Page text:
Monogram on Lewis Harcourt’s ministerial trunk in which his political journal was housed before it was acquired by the Bodleian Library.

To mark the centenary of British intervention in the First World War on 4 August 1914, we shall be posting entries from Harcourt’s journal on this blog from 26 July to 4 August. The journal traces the slide into war, and captures the changing opinions of individuals and groupings of ministers both for and against intervention.

Harcourt’s journal features in the Bodleian Libraries exhibition The Great War: Personal Stories from Downing Street to the Trenches.

A Night at the Cinema in 1914

Over the next few months we will experience something really quite extraordinary. This is because we can now start to premise select sentences about the First World War with ’100 years today…’ On the 28th June we commemorated the centenary anniversary of the assassination of Archduke Franz Ferdinand and on the 28th of the following month we were able to do the same for the outbreak of the conflict itself. And there will be many more of these poignant reminders. On August 4th we remember probably one of the most pivotal moments in UK history: the British declaration of war. There are many ways you can commemorate this event in Oxford but one such illuminating choice is to watch ‘A Night at the Cinema in 1914’: a special compilation of archival footage from the British Film Institute (BFI) which seeks to recreate a typical night out in 1914. This excellent film is coming to the Phoenix Picture House in Oxford on the night of the 4th August and will showcase a memorable miscellany of comedies, dramas, travelogues and newsreels including:

  • a comic short about a face-pulling competition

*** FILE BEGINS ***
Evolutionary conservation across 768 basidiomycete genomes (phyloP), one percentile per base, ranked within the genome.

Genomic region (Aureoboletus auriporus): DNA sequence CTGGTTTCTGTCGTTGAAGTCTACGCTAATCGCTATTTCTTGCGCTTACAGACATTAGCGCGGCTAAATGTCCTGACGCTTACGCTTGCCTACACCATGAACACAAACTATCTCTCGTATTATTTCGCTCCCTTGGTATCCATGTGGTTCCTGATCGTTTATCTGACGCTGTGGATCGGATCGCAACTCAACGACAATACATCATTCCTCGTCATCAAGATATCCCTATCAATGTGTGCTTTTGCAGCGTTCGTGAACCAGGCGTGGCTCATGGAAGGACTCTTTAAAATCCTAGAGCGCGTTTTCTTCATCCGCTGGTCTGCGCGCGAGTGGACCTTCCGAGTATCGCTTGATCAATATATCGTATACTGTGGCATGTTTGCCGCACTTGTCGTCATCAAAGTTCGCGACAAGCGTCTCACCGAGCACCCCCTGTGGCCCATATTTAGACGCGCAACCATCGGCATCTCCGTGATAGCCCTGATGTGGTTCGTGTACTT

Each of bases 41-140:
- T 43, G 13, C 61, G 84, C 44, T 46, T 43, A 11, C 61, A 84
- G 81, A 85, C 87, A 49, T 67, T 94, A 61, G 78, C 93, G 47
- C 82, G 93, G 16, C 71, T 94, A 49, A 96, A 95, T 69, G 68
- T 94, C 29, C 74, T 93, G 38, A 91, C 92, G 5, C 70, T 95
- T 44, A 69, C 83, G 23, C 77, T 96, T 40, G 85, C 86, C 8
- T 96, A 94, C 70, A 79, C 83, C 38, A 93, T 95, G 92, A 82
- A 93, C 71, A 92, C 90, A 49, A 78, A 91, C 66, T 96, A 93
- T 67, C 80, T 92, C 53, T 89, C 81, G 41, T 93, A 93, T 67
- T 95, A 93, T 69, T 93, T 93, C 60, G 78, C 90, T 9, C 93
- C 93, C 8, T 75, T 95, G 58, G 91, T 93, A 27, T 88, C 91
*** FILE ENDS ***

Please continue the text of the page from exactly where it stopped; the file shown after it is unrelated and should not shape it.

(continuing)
• a sensational episode of The Perils of Pauline
  • scenes of Allied troops celebrating Christmas at the Front and…
  • an early sighting of one of cinema’s greatest icons.

Take yourself back to a hundred years ago and see where the world of film all began. See the trailer here and keep an eye on the Phoenix Picture House website for the latest information.

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From the British Film Institute National Archive

First World War Display at the Oxford Central Public Library

As we reflect upon the 98th anniversary of the Battle of the Somme, there could be no better time to explore the wealth of literature (both fiction and non-fiction) centred on the Great War of 1914-1918. If you would like to extend your knowledge on the conflict and/or explore a new and interesting perspective then take some time to visit the Oxford Central Public Library as it is currently running a display of its First World War books, DVDs and music CDs (level 1). There is also a range of excellent reference works available for study in the Reference Library (level 2). All the items on display are available for loan during opening hours and if you would like to find out more about the library, please see the Oxfordshire Libraries Website for further information: https://www.oxfordshire.gov.uk/cms/public-site/libraries

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Solider reading in the trenches © National Library of Scotland

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New WW1 themed display at the Oxford Central Library

First World War Roadshow

A First World War Roadshow event will be held at Banbury Museum on Saturday November 3rd 2012.  Members of the public are invited to bring their documents, artefacts and stories from the First World War to be added to the Europeana 1914-1918 online archive.